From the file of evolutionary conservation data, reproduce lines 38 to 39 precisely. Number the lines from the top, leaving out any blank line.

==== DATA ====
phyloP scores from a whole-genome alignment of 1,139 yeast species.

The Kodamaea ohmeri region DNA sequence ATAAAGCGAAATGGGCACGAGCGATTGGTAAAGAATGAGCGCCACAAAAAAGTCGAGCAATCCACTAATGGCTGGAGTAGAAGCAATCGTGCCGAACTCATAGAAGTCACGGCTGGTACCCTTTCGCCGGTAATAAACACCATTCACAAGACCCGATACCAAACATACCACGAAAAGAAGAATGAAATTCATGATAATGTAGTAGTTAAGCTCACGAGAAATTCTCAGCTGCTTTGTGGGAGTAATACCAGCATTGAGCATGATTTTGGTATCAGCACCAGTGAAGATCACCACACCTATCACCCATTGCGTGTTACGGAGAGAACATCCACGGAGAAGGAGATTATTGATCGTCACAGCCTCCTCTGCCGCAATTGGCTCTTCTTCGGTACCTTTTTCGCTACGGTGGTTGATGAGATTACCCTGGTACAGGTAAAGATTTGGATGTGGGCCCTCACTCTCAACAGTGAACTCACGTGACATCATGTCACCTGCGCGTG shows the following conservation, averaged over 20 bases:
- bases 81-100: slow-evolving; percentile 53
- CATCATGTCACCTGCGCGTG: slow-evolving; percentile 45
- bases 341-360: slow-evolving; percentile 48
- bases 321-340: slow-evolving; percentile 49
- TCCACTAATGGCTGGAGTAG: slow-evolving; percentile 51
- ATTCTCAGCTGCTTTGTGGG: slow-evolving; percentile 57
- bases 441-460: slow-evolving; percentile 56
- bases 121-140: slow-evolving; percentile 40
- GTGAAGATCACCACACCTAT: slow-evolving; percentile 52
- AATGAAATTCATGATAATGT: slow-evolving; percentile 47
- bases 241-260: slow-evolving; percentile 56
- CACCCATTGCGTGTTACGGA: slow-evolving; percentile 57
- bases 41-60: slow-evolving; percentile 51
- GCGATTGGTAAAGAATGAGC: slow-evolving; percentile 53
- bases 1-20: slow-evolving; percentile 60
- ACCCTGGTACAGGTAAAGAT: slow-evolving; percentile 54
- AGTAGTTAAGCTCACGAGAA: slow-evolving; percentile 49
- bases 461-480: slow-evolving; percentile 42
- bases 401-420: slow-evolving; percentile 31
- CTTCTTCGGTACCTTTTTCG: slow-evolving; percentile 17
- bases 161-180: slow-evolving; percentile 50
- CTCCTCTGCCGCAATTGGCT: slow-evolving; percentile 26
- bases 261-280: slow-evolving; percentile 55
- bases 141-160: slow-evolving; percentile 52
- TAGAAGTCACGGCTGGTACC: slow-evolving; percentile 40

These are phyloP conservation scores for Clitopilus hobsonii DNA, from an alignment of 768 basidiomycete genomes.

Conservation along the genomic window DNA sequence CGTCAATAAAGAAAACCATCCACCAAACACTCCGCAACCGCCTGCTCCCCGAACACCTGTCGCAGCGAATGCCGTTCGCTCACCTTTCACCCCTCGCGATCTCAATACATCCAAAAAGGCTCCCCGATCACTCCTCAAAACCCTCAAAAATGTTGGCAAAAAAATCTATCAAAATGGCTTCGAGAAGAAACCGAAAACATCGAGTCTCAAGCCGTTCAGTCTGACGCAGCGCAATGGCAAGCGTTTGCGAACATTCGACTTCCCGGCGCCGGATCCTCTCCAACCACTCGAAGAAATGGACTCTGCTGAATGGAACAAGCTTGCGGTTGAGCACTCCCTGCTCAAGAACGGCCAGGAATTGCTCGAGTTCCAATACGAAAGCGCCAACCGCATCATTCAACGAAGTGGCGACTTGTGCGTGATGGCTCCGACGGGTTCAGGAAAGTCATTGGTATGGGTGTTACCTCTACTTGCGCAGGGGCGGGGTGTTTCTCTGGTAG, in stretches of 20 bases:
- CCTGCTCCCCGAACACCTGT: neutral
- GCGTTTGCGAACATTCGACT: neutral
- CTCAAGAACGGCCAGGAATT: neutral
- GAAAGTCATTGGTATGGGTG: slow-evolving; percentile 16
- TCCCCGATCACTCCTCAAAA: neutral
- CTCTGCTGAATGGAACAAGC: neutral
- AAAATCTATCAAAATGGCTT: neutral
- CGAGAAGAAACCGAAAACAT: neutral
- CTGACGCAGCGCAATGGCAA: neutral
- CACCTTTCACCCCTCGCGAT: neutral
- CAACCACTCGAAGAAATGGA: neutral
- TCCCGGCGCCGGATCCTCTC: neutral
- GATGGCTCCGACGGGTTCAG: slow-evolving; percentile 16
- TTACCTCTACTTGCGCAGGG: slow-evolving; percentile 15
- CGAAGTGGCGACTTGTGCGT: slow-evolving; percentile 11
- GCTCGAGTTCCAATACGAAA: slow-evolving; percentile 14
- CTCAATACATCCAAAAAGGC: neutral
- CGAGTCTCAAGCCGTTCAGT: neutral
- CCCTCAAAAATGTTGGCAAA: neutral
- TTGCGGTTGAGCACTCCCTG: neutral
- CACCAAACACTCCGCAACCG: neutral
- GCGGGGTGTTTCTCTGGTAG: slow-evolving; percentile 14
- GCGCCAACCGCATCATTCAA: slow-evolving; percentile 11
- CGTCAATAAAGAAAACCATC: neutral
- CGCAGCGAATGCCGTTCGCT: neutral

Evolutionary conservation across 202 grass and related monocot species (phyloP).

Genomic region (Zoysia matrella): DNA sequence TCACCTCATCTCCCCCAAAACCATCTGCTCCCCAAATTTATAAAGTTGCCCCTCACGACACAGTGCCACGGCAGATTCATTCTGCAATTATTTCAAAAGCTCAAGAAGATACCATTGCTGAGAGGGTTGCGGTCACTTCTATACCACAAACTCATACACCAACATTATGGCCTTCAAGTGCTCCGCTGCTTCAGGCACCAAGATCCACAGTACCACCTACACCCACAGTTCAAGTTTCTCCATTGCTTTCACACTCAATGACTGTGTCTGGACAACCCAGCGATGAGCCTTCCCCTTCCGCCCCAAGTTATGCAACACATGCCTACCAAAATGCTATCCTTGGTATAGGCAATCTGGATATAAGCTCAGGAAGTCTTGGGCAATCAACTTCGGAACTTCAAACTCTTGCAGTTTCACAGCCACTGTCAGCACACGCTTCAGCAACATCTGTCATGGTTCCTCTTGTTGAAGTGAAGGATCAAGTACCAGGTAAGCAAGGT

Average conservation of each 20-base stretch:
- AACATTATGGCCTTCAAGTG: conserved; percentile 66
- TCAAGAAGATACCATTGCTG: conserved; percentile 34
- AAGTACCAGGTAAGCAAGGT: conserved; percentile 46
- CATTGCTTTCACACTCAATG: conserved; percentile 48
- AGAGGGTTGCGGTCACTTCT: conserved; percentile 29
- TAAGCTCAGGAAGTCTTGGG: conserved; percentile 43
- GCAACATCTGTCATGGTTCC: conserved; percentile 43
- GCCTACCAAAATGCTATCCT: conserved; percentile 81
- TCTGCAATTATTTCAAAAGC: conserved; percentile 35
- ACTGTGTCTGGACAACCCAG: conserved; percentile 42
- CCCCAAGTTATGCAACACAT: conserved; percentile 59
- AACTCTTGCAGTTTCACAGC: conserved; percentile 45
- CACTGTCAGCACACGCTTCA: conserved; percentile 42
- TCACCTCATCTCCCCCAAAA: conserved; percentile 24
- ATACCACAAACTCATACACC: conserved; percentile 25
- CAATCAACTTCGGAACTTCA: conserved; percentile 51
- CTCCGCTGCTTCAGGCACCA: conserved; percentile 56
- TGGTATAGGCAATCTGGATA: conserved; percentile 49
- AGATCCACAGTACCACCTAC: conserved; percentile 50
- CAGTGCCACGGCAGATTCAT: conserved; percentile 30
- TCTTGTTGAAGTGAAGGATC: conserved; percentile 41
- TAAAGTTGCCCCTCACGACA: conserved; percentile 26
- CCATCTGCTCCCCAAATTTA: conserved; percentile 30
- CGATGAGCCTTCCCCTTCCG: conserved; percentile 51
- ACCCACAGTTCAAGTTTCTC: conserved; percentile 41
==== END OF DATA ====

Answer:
- CTGACGCAGCGCAATGGCAA: neutral
- CACCTTTCACCCCTCGCGAT: neutral